Lou Dobbs holds strong views against what he calls the North American Union. He also advocates new investigations into the governments response to the September 11, 2001 attacks, speculating that it would discover "perhaps, deception" on the part of the U.S. Government.
Lou Dobbs is the author of War on the Middle Class, which describes what he sees as failure of the two party system, and claims that both sides are harming the Middle Class. In it, he comes out strongly against the Bush tax cuts, which he argues favor the wealthy, and argues for raising the U.S. minimum wage from $5.15 an hour.
Dobbs has won numerous major awards for his television journalism, most notably a Lifetime Achievement Emmy Award, and a Cable Ace award. He received the George Foster Peabody Award for his coverage of the 1987 stock market crash. He also has received the Luminary Award of the Business Journalism Review in 1990, the Horatio Alger Association Award for Distinguished Americans in 1999 and the National Space Club Media Award in 2000. The Wall Street Journal has named Dobbs "TV's Premier Business News Anchorman". In 2004, Dobbs was awarded the Eugene Katz Award For Excellence in the Coverage of Immigration  by the Center For Immigration Studies and in 2005 received the Alexis de Tocqueville Institution's Statesmanship Award . Dobbs was named "Father of the Year" by the National Father's Day Committee in 1993.
Dobbs serves or has served on the boards of the Society of Professional Journalists Foundation, the Horatio Alger Association, the National Space Foundation and the Imaginova Corporation, formerly known as Space.com, in which he owns a minority stake, as he does in Integrity Bank. He is a member of the Planetary Society, the Overseas Press Club and the National Academy of Television Arts & Sciences.
- Lou Dobbs, Exporting America : Why Corporate Greed Is Shipping American Jobs Overseas (2004, ISBN 0-446-57744-8)
- Lou Dobbs, Space: The Next Business Frontier (2005). ISBN 0-7434-2389-5
- Lou Dobbs, War on the Middle Class: How the Government, Big Business, and Special Interest Groups Are Waging War on the American Dream and How to Fight Back (2006). ISBN 0-670-03792-3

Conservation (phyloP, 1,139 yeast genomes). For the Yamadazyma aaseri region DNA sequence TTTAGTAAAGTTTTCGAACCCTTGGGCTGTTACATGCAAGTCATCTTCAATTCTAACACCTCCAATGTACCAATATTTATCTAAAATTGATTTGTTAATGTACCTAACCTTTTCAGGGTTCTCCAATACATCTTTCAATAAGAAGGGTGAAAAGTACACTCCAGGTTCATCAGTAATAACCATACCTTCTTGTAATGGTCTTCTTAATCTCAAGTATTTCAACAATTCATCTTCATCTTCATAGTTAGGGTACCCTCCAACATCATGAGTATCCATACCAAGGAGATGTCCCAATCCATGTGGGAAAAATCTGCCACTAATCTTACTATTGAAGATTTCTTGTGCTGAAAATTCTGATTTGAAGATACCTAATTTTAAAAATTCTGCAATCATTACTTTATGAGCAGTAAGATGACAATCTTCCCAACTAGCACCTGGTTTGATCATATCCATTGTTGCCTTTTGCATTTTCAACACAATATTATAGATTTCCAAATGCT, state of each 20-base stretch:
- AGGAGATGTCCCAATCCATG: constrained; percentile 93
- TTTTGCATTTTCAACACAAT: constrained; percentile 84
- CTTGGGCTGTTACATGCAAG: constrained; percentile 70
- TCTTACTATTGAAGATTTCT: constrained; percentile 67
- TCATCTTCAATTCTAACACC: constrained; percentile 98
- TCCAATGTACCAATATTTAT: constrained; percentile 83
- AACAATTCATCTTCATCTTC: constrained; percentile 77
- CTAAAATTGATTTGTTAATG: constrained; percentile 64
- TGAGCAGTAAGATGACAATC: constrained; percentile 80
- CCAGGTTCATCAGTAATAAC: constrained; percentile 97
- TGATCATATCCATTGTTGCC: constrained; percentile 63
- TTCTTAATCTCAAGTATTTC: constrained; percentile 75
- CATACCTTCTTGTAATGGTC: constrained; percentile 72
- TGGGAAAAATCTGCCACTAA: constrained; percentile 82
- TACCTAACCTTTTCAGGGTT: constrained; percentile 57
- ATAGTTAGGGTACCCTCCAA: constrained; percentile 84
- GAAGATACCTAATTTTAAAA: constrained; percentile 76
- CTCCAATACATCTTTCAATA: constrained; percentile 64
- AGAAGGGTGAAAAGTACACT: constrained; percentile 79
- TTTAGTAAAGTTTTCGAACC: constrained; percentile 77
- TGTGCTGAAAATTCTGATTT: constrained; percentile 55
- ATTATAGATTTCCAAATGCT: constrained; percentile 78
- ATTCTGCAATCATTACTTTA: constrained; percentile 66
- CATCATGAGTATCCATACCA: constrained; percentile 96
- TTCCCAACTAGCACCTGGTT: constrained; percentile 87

- Ron Hira and Anil Hira, with foreward by Lou Dobbs, Outsourcing America: What's behind Our National Crisis and how we can reclaim American Jobs. (May 2005). ISBN 0-8144-0868-0.
- Ken Auletta, “Mad as Hell: Lou Dobbs’s Populist Crusade.” New Yorker (Dec 4, 2006) online
 External links
- Official Website
- CNN Presents Lou Dobbs Tonight
- Lou Dobbs discusses, Exporting America, at the Carnegie Council
- Washington Speakers Bureau Profile
- Lou Dobbs' campaign contributions
- Lou Dobbs at the Internet Movie Database
- "The Dobbs Report" Archive of Dobb's columns for the U.S.News & World Report, 2003–2005.
- Lou Dobbs discusses "The War on the Middle Class" on 10/17/2006
 Critical links
- "Lou Dobbs: The Dan Rather of Financial Journalism"by Daniel Griswold, published by Techcentralstation.com, October 8, 2004.
- "Populist demagogy and immigrant-bashing in the US: The case of Lou Dobbs" by Patrick Martin
- "Nightly Nativism" by Daphne Eviatar in a special issue of The Nation (August 28, 2006) on white nativism.
- Lou Dobb's Dubious Guest List by Bill Berkowitz
- Dobbs-O-Nomics: Minimum Wage Hikes and Lettuce Patch Fascism by Thomas Andrew Olson
- "Dobb's Choice" by Peter Hart, Fairness and Accuracy in Reporting, 2004
- "Dobbs Watch", a blog by Pat Cleary, vice president of the National Association of Manufacturers
- "Lou Dobbs Takes On the World" by Daniel Henninger, March 5 2004, The Wall Street Journal's Opinion Journal
- Broken Record - Lou Dobbs' misrepresentations
- "The Lou Dobbs Fear Factor" by Bill Berkowitz, WorkingForChange, 2006
 Neutral Links
- Lou Dobbs Turns on the CEOs (Mother Jones)
- CNN's Lou Dobbs is a man on a mission (MSNBC)
- Anchor-Advocate on Immigration Wins Viewers (NY Times)
- Dobbs's Outspokenness Draws Fans and Fire (NY Times)
- Lou Dobbs is angry and he's not going to take it anymore (Salon)
- Port Security Puts CNN's Dobbs on Attack (CBS News)
- Dobbs fires away against outsourcing (USA Today)
 Supportive Links
- Lou Dobbs, War on the Middle Class
- Illegal-alien activists target Lou Dobbs (Worldnet Daily)
- Lou Dobbs, Now More Than Ever (In These Times)
- Things We Like: Lou Dobbs (National Review)
- Lou Dobbs for President
- Jon Friedman MarketWatch (2006-03-13). CNN's Lou Dobbs for President, I say! Dow Jones.fr:Lou Dobbs